reference.otherMember = 5
print "\nHere's myrec:"
print myrec

Output:

Here's myrec:
firstMember:123
otherMember:5

Deletion

The del keyword can be used to delete individual variables.

del a
del myrec.subrec.something

If the variable owns a record, the record will be destroyed as well.

record soonDeleted
reference = soonDeleted
del soonDeleted
try: print reference
catch Error, er: print er

Output:

[NullError] (in RecordValue::verify) Value no longer references a record

Serialization

Records can be serialized with serialize().

record myrec
myrec.a = 1
print 'serialize(myrec) =', serialize(myrec)
print 'deserialize(serialize(myrec)) ='
print deserialize(serialize(myrec))

Output:

serialize(myrec) = (Block of 29 bytes)
deserialize(serialize(myrec)) =
a:1

Classes

A class is a record that acts as the namespace containing the members of the class. Classes can define an initializer method that gets called during instantiation.

record MyClass()
    a = 'class member'
    def __init__()
        self.b = 'local member'
    end        
end

obj = MyClass()
print obj.a
print obj.b

Output:

class member
local member

Note that there is nothing special about a class — it is simply a record that contains variables, just like any other record. In fact, the only special thing about class instantiation is that behavior of the member operator (.) is augmented to additionally search for identifiers in the superclasses.

This means that, for instance, an imported module could be used as a class.

Setting up the superclass relationship and calling the initializer method __init__ happens when one uses the call operator () on a record.

The special variable self is set when a function is called via the member operator, referencing the left-hand operand. This is how the initializer and other methods of the class can access the instance.

Arguments can be passed to the initializer method.

record MyClass()
    def __init__(someVar)
        self.v = someVar
    end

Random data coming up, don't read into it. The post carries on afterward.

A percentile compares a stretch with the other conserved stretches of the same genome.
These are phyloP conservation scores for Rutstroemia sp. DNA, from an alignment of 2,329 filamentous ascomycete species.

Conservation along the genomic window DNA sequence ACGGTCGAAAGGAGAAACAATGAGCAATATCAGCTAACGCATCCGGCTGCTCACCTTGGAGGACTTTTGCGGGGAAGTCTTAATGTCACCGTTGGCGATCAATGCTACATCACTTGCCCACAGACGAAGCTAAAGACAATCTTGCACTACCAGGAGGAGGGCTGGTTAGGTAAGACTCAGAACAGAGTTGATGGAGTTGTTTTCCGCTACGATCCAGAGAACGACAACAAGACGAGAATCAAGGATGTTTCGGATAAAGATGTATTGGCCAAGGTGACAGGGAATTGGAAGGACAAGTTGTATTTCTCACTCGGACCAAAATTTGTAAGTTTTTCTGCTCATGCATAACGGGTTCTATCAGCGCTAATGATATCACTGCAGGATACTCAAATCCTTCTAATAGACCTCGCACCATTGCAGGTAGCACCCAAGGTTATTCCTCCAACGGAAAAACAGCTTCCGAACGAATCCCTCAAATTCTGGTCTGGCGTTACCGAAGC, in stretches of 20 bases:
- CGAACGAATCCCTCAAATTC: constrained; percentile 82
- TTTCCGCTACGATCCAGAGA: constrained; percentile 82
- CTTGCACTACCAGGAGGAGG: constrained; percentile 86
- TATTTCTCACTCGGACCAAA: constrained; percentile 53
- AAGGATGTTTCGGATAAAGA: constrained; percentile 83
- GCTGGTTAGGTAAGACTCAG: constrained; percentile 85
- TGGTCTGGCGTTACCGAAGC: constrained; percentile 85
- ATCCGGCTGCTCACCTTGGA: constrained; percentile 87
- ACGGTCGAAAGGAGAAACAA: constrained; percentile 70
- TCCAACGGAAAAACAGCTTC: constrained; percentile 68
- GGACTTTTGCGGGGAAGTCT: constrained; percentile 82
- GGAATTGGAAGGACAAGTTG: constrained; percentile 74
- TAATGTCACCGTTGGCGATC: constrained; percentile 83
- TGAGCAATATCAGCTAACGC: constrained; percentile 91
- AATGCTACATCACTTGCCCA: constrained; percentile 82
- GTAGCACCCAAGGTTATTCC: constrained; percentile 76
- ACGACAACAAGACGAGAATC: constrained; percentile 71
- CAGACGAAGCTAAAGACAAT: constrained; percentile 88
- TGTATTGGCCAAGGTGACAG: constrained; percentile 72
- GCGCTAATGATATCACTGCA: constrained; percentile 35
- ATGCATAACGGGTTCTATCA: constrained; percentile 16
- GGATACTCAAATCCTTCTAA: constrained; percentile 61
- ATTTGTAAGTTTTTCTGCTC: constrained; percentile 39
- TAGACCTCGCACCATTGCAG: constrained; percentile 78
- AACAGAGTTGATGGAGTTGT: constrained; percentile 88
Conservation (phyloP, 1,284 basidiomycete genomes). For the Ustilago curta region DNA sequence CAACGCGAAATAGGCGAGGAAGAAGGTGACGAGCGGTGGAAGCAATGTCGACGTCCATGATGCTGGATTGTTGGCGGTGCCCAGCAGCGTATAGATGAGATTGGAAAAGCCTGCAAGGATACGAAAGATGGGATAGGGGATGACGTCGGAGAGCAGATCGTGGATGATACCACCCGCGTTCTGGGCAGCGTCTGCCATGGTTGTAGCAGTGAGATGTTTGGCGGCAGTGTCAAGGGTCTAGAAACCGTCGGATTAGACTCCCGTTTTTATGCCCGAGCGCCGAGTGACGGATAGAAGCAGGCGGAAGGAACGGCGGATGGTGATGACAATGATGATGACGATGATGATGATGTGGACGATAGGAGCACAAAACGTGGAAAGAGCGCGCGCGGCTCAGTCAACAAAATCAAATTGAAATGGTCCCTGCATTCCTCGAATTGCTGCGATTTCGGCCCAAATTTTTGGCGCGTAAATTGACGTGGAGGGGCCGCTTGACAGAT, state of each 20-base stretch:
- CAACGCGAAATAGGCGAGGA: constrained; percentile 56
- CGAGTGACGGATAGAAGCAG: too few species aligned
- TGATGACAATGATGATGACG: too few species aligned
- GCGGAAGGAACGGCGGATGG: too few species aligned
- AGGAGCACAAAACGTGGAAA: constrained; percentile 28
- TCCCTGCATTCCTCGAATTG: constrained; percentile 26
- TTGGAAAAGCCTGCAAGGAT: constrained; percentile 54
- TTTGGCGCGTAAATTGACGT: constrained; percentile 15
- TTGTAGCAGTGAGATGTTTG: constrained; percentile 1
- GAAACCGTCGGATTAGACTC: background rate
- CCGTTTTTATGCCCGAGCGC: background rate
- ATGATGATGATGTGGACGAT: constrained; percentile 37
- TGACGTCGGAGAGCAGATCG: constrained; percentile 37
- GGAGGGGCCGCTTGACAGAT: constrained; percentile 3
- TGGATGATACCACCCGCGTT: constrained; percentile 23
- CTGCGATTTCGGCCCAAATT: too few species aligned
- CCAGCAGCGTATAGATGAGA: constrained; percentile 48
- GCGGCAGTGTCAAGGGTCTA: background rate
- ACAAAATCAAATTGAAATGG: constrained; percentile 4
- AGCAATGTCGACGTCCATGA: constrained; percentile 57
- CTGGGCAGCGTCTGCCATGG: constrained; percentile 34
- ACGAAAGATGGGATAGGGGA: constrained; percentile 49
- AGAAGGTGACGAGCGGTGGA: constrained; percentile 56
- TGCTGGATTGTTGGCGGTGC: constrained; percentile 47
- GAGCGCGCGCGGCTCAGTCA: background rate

end

obj = MyClass('arg')
print obj.v

Output:

arg

Inheritance

A subclass is a class that inherits from an another class.

Normally member lookup proceeds to check through each superclass in order, however it is also possible to manually specify the namespace for identifier lookup. This is done with the -> notation, as seen in the example below. The initializer method of Subclass calls the initializer of the parent class. Without MyClass->, the call would recursively be made to Subclass's own initializer.

record MyClass()
    def __init__(someVar)
        self.v = someVar
    end        
end

record Subclass(MyClass)
    def __init__()
        self.MyClass->__init__('from sub')
    end
end

obj = Subclass()
print obj.v

Output:

from sub

The scope notation can be used sequentially. For example, if the parent class is part of another record:

record t.MyClass()

Now in Subclass, the initializer needs to looked up with a sequence of scopes:

self.t->MyClass->__init__('from sub')

The behavior of this statement is:

  1. Look up self.
  2. The member operator . remembers self as the current context.
  3. Look up t.
  4. Within t, look up MyClass.
  5. Within MyClass, look up __init__.
  6. Make a function call on __init__ using self as the context (self will be available in the function's localspace for the duration of the call).

Note that the scope notation does not restrict the lookup to superclasses; one could look up any function this way, while retaining self as the context.

Compare this with:

# This is wrong:
self.t.MyClass.__init__('from sub') 

This doesn't work because:

  • t is in the global namespace, so it's not found within self.
  • Even if that somehow worked, __init__ would use MyClass as the context for the function call.
script/walkthrough/records.txt · Last modified: 2019-11-23 21:38 by skyjake